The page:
“We still don’t have designers who understand how to integrate technology alongside other different elements of design,” Crawford told the retail engagement panel earlier this year. Crawford continued:

“We have watched our business evolve over the years from designing stores — being set builders — to now where we’re putting on the whole play. We’re responsible for working with the retailer to write the story, to create the script, to cast the roles, even down to figuring out if it is a short one-act play or something that’s going to be on Broadway for 10 years. It has really changed the nature of our business because figuring out how to pull all these pieces together, measure the right things, and adapt accordingly has become the wave of the future.”

Sphere.io wants to be the resource platform that enables retailers to reconceptualize the experience they create for shoppers.

Wearables as “Customer Interface Technologies”

Möllmann sees wearables as being the next wave that will hit retail in the quest to better understand how to design in-store and mobile services that leverage the power of APIs to create the new experiences that Crawford talks about.

The Platt Retail Institute also released a research paper on future retail trends, co-written by communications firm Two West. The Future of Retail: A Perspective on Emerging Technology and Store Formats Report groups wearables alongside kiosks and other in-store devices as “customer interface technologies” and identifies eight ways — powered by APIs — that they will alter retail:

  1. A shopper’s access to information will be unlimited and provided in context by stores able to sync with the shopper’s wearable device(s) at any time.
  2. Big data will use shopping histories, personal preferences, and contextual information alongside consumer trends to deliver a personalized experience to every shopper.
  3. Some merchandise items will be suited for mass-personalized production and provided on-the-spot.
  4. Some products will be sold via price bidding and influenced by customization of the product, rather than having set prices.
  5. Products and packaging will include interactive technologies themselves similar to shopper’s wearable device(s).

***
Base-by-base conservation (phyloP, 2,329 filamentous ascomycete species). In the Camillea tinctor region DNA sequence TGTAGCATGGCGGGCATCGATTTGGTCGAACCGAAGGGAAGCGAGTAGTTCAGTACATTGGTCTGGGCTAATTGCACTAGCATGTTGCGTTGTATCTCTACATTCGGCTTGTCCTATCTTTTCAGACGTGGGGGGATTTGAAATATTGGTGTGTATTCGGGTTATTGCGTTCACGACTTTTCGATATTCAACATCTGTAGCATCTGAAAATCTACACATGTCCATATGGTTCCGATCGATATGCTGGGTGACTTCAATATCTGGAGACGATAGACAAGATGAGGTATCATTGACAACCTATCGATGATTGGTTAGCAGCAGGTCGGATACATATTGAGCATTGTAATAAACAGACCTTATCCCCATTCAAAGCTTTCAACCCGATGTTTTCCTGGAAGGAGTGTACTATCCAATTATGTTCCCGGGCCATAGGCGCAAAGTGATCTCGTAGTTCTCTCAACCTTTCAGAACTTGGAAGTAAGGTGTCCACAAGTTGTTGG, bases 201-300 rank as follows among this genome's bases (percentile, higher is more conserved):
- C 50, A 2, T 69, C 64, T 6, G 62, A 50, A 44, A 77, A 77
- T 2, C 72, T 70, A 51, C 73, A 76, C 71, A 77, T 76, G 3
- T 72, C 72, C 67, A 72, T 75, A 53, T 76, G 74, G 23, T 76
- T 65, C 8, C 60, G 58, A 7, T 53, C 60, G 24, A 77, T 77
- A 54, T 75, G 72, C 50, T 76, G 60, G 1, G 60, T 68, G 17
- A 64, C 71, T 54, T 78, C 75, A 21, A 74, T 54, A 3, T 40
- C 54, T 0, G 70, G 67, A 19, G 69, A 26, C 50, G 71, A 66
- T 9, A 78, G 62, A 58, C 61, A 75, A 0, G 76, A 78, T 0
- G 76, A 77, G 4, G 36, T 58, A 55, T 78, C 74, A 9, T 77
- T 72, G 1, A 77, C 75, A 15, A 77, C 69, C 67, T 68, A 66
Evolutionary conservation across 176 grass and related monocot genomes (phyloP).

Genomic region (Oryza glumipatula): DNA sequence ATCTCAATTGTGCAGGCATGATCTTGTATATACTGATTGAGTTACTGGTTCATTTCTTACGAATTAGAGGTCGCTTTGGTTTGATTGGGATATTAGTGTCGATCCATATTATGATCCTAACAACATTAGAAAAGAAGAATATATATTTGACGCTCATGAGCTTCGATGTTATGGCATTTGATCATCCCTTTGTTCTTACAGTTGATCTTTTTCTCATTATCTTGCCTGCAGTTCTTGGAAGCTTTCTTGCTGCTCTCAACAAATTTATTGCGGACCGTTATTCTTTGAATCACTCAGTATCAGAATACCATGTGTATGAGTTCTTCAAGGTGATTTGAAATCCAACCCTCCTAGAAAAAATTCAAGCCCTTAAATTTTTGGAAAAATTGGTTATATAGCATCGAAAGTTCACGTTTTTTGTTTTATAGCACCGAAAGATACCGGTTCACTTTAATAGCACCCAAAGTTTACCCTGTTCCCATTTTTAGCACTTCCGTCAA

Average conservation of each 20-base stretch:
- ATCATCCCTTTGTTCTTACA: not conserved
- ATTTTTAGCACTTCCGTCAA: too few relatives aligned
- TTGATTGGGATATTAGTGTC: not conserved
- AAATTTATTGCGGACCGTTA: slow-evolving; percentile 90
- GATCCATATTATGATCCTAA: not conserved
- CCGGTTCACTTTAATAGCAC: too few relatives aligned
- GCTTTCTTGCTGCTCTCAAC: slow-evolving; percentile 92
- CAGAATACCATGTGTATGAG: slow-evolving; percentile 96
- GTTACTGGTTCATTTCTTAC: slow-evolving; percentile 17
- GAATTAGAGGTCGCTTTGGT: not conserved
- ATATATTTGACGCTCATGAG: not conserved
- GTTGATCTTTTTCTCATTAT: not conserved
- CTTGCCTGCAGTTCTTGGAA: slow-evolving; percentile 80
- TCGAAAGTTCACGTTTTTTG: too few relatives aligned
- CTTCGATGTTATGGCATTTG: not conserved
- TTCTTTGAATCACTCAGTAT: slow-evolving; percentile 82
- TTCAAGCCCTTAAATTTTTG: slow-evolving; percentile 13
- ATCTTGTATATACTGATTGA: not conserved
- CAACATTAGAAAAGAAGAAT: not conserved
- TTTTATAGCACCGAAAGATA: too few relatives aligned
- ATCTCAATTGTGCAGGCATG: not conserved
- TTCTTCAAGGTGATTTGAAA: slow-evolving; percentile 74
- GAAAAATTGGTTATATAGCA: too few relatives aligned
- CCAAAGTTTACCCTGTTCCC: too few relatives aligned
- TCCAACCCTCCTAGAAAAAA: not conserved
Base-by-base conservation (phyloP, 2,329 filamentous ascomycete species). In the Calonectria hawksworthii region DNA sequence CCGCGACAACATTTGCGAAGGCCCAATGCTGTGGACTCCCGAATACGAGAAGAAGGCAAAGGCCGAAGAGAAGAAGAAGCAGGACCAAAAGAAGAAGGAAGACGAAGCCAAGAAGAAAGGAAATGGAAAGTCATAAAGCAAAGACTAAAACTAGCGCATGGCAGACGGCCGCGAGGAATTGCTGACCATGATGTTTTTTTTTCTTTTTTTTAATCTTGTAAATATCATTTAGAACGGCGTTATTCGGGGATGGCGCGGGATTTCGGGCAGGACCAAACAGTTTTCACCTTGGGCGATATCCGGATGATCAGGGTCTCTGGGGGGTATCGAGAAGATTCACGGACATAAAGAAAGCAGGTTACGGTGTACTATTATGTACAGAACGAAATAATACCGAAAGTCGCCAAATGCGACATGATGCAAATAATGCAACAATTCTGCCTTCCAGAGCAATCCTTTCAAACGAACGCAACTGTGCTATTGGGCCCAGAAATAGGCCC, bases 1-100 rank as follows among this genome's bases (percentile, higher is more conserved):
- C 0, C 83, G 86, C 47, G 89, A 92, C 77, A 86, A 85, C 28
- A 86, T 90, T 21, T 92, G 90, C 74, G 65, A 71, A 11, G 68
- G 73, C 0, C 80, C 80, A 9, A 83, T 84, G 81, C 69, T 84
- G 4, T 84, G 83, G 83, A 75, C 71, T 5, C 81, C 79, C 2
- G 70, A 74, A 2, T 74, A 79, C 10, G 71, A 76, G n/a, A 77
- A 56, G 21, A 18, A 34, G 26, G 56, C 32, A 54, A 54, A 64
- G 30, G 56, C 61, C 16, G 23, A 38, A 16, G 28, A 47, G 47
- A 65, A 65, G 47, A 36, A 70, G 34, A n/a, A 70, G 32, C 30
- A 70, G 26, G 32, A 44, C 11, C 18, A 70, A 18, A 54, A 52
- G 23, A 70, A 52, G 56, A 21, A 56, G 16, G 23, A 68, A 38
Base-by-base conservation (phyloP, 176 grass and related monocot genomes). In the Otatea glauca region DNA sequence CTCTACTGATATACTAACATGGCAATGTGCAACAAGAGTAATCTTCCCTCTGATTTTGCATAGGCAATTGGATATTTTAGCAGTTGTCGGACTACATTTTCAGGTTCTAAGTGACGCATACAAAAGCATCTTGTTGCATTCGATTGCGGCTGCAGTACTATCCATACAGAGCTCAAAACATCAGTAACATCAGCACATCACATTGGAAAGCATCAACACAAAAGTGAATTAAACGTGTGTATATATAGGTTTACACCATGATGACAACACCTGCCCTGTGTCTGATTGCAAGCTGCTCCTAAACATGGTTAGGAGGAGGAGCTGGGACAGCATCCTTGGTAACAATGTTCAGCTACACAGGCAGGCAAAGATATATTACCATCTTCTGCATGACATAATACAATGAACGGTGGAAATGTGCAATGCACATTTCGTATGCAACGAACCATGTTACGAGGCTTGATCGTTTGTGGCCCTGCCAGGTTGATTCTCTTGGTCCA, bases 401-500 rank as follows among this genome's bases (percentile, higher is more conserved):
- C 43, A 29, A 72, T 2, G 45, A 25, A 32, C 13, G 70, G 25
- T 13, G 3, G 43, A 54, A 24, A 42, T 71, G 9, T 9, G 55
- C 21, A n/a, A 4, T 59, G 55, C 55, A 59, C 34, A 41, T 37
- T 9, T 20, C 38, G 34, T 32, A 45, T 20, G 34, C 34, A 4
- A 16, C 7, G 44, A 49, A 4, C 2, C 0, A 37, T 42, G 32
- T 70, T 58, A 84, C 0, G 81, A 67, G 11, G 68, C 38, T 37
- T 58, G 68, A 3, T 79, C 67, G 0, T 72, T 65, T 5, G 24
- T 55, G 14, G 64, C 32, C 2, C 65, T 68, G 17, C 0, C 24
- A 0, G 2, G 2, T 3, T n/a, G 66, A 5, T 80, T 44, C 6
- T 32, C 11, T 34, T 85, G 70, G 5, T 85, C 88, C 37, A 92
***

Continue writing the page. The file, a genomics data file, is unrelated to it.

6. IoT sensors will better track movements and analytics that will feed into understanding the retail experience at a nuanced depth.
  7. Technologies that allow recognition of individual customers — like facial recognition APIs — will be used in-store.
  8. Payment, voice, and social media APIs will be adopted broadly, facilitating payment processing anywhere in a store.

“We are building new shopping experiences in weeks, not years,” Möllmann said. He spoke of a recent API hack that took six days to build the whole demo: a Google Glass API-driven integration that enables any product to be scanned by QR or barcode for an automatic order. Using Angry Birds Star Wars Edition toys as an example, Möllmann showed on the APIdays stage how he could look at a product, scan its barcode, and request to buy it. This would automatically update a backend product catalog, noting the purchase and the buyer.

While the demo at APIdays was a bit clunky, it did serve to show how many of the above themes identified by the PRI report come into play. Instant information, the ability to customize and order, using personal identification technologies, and payment APIs could all come into play to create this type of retail experience in the future. To hasten that new dawn, Sphere.io has released the demo source code on GitHub to enable other projects with a similar value supply chain to be imagined and created quickly.

“This is the future, this is what it is all about: embedded devices that are connected to our daily life,” Möllmann told the APIdays audience.

Mark Boyd is a ProgrammableWeb writer covering breaking news, API business strategies and models, open data, and smart cities.